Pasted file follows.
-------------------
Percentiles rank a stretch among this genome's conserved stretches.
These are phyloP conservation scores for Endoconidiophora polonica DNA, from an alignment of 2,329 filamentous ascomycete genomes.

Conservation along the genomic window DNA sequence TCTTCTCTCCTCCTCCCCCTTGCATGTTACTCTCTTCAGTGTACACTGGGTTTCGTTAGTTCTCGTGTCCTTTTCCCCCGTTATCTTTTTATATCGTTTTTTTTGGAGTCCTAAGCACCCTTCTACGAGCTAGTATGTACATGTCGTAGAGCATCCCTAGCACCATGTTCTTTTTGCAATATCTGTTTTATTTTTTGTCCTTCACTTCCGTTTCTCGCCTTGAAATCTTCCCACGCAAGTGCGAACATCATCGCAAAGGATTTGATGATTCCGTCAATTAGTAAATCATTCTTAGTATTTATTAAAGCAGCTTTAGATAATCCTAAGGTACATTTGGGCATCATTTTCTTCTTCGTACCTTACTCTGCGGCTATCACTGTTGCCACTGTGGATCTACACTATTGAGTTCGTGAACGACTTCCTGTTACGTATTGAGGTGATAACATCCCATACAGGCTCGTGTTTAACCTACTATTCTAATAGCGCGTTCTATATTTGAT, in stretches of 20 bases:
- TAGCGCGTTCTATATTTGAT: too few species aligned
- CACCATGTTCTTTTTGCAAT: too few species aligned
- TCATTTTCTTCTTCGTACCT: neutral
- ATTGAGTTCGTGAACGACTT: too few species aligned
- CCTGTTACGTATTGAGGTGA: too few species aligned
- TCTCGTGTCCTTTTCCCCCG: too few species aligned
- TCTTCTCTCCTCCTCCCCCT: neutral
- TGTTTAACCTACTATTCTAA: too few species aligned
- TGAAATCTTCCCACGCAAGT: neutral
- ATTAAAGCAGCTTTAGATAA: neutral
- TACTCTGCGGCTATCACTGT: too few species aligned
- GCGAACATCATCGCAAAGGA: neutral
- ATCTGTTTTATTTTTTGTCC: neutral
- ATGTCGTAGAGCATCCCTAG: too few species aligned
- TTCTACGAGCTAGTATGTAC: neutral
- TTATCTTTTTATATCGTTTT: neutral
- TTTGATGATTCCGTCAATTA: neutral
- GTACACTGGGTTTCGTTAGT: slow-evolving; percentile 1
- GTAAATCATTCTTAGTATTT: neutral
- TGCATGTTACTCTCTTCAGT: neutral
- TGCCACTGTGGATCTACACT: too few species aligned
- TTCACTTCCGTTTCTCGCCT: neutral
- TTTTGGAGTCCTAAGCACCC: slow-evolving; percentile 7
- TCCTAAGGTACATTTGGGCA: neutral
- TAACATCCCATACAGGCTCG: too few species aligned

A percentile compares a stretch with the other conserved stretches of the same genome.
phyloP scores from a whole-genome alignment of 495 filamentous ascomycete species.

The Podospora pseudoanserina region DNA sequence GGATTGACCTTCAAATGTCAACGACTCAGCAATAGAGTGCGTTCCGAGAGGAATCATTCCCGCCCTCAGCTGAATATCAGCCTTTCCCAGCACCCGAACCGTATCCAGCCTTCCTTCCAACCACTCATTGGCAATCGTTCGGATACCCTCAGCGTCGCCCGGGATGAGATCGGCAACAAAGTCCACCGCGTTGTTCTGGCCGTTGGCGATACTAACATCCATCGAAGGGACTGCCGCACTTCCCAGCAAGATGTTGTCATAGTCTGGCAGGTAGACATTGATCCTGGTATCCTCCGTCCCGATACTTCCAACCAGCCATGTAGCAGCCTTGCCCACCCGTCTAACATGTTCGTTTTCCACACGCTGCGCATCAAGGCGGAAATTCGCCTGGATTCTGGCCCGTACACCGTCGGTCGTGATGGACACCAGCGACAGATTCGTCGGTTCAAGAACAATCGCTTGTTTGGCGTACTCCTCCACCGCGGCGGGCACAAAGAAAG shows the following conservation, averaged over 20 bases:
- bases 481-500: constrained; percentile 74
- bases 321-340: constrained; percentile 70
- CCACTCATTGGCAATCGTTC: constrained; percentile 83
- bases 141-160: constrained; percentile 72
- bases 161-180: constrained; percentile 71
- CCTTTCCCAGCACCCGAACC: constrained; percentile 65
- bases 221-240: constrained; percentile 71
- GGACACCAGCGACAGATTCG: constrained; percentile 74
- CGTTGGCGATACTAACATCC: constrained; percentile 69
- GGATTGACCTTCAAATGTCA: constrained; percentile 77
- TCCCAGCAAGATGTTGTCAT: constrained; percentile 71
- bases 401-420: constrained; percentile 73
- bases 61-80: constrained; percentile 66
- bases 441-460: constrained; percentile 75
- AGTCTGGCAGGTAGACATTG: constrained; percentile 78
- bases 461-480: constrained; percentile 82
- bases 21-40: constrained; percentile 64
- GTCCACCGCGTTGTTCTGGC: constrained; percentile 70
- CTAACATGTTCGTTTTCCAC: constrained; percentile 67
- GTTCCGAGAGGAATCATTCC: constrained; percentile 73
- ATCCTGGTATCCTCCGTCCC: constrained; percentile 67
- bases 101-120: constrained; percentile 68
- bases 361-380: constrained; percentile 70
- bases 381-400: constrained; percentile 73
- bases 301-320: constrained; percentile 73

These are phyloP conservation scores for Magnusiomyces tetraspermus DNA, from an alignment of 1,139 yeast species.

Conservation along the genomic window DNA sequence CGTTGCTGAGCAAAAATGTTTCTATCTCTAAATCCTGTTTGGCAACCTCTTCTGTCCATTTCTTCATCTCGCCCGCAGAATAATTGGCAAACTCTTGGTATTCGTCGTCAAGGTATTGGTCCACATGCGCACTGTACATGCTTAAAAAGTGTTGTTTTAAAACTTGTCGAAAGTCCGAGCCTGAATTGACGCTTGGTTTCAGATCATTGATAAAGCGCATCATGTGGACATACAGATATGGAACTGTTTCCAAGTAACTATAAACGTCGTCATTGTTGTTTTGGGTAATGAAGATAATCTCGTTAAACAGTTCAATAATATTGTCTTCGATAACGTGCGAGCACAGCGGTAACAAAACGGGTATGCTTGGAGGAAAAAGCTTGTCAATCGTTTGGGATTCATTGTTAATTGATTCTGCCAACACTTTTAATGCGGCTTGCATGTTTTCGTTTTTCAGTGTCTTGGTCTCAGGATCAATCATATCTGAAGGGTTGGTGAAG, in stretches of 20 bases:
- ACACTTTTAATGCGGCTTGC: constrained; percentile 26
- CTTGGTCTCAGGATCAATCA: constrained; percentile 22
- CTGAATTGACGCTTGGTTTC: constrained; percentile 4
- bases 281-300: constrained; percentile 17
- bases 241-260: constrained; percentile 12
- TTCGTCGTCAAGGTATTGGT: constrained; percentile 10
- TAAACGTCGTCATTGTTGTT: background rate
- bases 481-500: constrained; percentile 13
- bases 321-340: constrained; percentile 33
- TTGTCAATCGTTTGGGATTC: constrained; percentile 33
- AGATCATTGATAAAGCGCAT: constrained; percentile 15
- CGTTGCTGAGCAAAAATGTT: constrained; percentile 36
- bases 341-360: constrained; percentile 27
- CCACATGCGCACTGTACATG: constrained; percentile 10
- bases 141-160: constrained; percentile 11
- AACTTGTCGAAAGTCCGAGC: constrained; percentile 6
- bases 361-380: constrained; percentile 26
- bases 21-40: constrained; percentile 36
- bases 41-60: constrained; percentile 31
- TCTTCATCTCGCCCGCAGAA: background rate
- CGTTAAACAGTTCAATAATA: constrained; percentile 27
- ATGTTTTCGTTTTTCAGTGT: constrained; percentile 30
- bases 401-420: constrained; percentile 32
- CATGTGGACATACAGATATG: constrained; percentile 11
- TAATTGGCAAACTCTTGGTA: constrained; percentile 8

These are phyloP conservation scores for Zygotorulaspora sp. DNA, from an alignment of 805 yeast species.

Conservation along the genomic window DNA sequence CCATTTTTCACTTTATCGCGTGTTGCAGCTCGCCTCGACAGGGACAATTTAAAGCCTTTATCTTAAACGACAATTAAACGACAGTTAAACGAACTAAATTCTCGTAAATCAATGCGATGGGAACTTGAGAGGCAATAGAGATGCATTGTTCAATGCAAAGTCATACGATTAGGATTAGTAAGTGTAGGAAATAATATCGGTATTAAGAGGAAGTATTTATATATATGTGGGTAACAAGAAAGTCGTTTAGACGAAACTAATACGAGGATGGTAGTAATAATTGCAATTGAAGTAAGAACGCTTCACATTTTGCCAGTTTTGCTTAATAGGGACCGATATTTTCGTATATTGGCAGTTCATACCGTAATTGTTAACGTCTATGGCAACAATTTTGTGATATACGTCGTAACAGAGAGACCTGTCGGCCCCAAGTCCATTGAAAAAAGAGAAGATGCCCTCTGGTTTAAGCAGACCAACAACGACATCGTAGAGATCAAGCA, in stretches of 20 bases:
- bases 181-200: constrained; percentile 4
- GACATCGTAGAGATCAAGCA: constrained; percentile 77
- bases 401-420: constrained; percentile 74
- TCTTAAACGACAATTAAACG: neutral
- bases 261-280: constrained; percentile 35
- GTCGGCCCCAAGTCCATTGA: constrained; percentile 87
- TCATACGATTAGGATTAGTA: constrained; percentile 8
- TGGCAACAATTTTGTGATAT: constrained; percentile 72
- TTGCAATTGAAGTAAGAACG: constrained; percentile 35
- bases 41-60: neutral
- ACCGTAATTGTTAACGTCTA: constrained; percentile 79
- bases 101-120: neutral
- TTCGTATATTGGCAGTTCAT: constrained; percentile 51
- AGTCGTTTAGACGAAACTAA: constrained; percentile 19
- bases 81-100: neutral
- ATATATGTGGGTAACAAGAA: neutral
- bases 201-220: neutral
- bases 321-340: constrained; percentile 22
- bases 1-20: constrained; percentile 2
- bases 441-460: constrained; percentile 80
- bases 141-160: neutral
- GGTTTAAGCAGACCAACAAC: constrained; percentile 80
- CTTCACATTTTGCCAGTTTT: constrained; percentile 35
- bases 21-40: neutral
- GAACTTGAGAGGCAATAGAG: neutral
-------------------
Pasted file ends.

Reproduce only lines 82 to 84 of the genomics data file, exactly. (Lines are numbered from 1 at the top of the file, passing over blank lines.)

- CATGTGGACATACAGATATG: constrained; percentile 11
- TAATTGGCAAACTCTTGGTA: constrained; percentile 8

These are phyloP conservation scores for Zygotorulaspora sp. DNA, from an alignment of 805 yeast species.